I read a lengthy and poignant story in Harper’s in the wake of the election. It was centered in Rapid City, South Dakota, a city I know reasonably well and have visited often over a lifetime. A young nurse in her mid-twenties with one child found herself pregnant by a man passing through her life with what turned out to be no interest in raising a child or building a permanent relationship with her. She had just submitted her application to go back to school to become a nurse practitioner. Despite the fact that Roe v. Wade establishing a legal right to abortion still exists for the time being at least, various road blocks had been thrown in the way of actually receiving one by the hard red legislature in South Dakota. A retiring ob-gyn had effectively close down the last clinic anywhere near Rapid City with the last one in this small population state now located in Sioux Falls, a vast expanse away in this western state about 350 miles distant. Required 72-hour waits and other delays though meant that if she were able to schedule a procedure with the clinic the cost would be over $1000 out of pocket, not counting gas, lodging and incidentals, like lost work time. Frequently, the state laws and limited capacity led to the clinic counseling people to instead try to go to Fargo, North Dakota where the next nearest clinic was available with only slightly less restrictive laws. When a legislator was asked to comment on these difficulties, he seems to have shrugged and said essentially, too bad about that, go to Wyoming, Colorado, North Dakota or someplace other than South Dakota. Having seen reality and laws make a mockery out of anything like “freedom of choice,” the story ended with her having the baby and trying to make the best of it as a single-mother of two children, fortunately still employed, and facing the future.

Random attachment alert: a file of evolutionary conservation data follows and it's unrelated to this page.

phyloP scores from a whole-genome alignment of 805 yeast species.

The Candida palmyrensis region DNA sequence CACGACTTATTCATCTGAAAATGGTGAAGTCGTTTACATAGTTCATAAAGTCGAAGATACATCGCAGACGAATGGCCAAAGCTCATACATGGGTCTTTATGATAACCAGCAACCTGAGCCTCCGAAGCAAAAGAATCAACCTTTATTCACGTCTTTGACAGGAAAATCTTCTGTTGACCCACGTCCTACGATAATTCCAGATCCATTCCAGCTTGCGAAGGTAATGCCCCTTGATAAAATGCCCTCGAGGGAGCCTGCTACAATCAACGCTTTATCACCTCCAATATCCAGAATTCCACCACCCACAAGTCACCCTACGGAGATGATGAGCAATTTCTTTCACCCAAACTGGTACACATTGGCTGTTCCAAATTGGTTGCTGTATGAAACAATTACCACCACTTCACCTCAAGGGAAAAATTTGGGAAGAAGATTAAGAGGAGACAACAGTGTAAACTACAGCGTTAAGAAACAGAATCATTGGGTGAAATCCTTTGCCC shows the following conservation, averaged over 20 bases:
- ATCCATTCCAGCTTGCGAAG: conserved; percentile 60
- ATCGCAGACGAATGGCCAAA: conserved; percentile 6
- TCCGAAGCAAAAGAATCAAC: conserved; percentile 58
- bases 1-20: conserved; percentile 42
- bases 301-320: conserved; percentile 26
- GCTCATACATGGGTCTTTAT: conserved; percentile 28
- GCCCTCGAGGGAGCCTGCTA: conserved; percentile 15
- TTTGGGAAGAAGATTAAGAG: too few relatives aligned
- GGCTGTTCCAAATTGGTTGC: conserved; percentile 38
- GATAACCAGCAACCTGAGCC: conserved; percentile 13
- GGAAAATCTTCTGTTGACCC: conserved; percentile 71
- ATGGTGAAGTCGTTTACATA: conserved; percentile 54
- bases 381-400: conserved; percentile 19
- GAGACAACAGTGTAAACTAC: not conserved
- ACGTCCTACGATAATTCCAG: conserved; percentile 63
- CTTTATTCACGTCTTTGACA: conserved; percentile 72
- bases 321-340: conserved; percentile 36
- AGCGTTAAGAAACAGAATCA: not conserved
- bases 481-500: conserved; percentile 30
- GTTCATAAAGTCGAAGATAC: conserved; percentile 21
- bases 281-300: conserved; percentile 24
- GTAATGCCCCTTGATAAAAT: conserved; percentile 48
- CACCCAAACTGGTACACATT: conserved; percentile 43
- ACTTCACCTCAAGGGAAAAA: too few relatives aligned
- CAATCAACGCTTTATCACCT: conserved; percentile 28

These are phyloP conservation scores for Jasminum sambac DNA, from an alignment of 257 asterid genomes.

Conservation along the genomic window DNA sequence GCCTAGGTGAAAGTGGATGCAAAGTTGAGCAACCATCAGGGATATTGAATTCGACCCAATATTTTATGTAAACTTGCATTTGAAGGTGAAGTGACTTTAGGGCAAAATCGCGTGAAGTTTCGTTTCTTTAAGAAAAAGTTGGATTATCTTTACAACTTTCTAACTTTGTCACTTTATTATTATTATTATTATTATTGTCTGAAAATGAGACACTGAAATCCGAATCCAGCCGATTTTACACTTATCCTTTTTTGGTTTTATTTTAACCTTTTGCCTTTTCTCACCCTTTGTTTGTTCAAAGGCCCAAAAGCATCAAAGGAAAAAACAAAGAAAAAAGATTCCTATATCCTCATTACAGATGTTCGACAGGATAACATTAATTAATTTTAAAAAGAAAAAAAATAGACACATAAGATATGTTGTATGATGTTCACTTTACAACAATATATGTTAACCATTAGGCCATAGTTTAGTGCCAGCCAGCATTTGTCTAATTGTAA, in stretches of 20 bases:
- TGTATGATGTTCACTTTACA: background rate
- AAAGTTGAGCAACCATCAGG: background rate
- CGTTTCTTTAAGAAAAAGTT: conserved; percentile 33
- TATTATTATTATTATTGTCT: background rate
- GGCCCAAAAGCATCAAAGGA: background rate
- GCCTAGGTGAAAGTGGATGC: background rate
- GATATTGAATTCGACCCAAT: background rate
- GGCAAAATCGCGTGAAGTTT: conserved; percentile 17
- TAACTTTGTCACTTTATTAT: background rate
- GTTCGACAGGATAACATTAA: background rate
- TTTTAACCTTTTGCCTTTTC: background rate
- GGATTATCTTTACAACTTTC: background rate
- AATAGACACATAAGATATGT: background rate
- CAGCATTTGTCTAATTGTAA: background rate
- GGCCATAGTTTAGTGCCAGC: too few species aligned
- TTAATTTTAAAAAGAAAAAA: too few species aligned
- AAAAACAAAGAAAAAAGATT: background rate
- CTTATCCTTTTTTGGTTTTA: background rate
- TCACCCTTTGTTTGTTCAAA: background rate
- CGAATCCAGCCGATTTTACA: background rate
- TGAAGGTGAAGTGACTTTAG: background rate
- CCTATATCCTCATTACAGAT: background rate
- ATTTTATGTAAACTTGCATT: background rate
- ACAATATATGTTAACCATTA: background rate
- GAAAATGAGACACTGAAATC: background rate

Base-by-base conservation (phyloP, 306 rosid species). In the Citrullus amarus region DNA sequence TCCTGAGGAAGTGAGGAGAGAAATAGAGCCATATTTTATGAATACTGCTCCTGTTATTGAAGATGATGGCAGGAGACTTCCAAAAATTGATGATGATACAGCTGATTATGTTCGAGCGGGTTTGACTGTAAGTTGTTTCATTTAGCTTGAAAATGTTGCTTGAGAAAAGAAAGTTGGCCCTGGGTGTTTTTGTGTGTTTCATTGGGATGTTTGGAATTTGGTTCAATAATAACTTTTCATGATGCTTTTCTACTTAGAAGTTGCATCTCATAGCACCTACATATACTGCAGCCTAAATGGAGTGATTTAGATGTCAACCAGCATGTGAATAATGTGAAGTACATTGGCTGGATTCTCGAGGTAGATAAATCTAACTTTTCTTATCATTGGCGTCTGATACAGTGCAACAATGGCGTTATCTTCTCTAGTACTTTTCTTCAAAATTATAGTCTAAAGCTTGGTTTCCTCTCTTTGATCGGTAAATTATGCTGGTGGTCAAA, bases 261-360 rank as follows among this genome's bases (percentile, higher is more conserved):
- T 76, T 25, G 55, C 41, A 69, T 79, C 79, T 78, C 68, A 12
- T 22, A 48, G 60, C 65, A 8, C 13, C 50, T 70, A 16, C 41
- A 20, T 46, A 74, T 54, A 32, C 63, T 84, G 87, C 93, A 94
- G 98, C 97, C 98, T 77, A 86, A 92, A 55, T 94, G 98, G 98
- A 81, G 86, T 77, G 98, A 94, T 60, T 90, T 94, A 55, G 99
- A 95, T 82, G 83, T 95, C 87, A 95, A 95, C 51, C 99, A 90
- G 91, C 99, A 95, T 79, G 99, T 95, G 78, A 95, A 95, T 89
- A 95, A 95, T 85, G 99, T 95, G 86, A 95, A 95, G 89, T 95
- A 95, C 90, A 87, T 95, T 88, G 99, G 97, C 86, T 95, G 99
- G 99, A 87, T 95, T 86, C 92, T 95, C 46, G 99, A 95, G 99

The Times quoted four young women in a southern state planning to go and get IUDs before the end of the year for fear that coming changes in the Affordable Care Act might make it impossible for them to obtain birth control.